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Cornmeal Choux Pastry (aka Broa de Fuba)

Jan 12, 2016

Every time I go back to Brazil to visit my family, there are a few foods I must eat at least once before leaving. That is actually a problem if I'm having a short stay, because I really mean when I have to eat it all. Specially when I was living in Russia, where the supply of some ingredients were nonexistent, my stays in Brazil meant basically eating-drinking-eating, with some short periods of sleeping in the middle.

I always tell my friends that Brazilian food is completely underestimated. Nowadays you have a lot of people going to churrascarias, while drinking caipirinhas and having brigadeiro for dessert. But that's just it. So boring, so simple.
Given the country's size and background, you could imagine we have a very interesting and diverse cuisine, which is true. But no one talks about it.

(I have some plans in mind to change it in the future, but let's stick to the story by now)

One of the things it's a must eat for me are these cornmeal choux pastries. But the interesting thing is that I didn't realize it was choux pastry until about what? Yesterday? Well, yeah.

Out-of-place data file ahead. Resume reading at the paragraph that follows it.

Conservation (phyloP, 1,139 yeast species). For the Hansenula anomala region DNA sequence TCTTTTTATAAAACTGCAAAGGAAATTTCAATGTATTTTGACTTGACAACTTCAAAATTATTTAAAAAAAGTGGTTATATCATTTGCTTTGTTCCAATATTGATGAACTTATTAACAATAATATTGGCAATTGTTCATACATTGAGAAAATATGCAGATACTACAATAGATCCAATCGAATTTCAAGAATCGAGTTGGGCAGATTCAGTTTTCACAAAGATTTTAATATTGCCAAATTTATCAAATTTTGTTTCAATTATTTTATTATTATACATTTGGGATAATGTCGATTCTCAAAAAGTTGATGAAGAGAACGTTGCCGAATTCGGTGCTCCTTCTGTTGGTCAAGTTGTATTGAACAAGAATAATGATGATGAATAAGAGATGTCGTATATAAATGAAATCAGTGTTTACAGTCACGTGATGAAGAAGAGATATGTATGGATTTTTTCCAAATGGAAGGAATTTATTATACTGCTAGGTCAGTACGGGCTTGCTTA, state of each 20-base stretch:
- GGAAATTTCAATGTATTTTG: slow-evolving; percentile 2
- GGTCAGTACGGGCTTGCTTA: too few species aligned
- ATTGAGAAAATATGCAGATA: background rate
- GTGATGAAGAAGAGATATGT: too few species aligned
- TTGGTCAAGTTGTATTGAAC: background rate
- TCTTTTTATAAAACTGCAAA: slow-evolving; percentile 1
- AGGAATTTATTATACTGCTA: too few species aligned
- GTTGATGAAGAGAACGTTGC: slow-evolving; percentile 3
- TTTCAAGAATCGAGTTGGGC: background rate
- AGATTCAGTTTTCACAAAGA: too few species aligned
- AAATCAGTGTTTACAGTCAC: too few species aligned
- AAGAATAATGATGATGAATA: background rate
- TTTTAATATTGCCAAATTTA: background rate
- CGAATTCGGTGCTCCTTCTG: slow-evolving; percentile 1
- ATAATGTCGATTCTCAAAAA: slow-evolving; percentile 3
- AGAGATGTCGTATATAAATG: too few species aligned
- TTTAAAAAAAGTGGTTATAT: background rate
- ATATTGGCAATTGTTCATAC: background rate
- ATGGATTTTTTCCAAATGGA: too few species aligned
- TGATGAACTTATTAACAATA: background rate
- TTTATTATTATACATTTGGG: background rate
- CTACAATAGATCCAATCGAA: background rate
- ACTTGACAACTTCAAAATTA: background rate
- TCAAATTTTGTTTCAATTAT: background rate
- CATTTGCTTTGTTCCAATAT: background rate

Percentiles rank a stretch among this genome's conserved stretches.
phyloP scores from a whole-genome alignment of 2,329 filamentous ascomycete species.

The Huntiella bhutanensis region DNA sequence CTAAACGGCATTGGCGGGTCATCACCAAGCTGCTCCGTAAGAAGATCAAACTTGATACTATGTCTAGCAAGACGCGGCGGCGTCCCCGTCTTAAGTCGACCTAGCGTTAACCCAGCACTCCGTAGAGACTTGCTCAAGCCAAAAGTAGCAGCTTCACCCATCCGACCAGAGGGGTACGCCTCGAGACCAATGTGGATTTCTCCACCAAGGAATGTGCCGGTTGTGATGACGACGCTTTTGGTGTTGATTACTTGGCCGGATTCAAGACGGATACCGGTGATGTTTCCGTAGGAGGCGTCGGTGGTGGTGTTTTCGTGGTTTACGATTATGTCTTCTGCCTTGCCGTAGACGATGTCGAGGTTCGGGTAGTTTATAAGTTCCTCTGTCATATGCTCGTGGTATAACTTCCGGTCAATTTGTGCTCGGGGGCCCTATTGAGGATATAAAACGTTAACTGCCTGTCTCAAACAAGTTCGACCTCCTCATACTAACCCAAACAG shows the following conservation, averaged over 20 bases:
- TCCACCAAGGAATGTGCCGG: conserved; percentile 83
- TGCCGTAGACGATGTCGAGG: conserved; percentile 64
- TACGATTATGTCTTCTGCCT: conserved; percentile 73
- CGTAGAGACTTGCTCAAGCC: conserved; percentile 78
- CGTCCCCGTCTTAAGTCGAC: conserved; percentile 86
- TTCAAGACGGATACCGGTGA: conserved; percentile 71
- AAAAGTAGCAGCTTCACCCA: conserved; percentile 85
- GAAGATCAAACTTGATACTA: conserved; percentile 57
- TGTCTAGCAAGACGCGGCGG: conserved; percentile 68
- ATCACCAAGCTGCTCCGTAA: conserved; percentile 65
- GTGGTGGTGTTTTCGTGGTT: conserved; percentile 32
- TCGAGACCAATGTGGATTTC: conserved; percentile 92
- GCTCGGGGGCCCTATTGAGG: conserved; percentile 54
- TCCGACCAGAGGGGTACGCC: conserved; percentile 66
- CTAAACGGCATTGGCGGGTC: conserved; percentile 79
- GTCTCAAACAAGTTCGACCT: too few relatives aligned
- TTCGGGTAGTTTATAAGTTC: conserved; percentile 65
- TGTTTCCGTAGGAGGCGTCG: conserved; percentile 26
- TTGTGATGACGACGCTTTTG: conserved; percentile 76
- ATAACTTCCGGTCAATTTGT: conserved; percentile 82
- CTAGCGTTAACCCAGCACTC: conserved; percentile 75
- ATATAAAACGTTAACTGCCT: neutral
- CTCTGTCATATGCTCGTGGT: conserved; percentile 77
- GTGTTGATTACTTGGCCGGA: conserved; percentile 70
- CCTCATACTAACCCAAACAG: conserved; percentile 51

Well, in Brazil we call these pastries made with cornmeal "broa". More specifically, "broa de fubá" (literally cornmeal broa). Even though there are many different ways to make a broa, my favorite are the ones that are very light and hollow in the middle, baked until browned and puffed. Just like choux pastry.
I've spent YEARS eating tons of this, plus a huge amount of time studying french pastry and I have never got that they are essentially the same thing. Shame on me!

But seriously? How could I even possibly know?

Yesterday I went to search a couple recipes to make it at home for craving purposes and while reading the recipe, I saw that they are made exactly like pâte à choux. So I decided to give them a try, still not believing they could possibly be the same thing. And well, my friend, they are.

Needless to say they are very easy to make. This recipe calls for cornmeal and I really recommend you to use it and not corn flour. It has to be coarse otherwise the texture will not be the same. I had no problems finding it here in Toronto, so it probably should be fine elsewhere.

They are crispy right after you take them from the oven and a few of them were eaten exactly like this. However, they become a little more soft a few hours after baking -- but worry not, that is how we have them in Brazil. If kept in a closed container, it is good for 3-4 days outside the fridge (but I doubt it will last this long!).


Creamy Fudge Filling

Shelf-stable for 7 days, extremely adaptable and price-conscious filling recipe. This one stays creamy even after refrigerating or freezing without changes to texture or taste. Freaking. Game. Changer.

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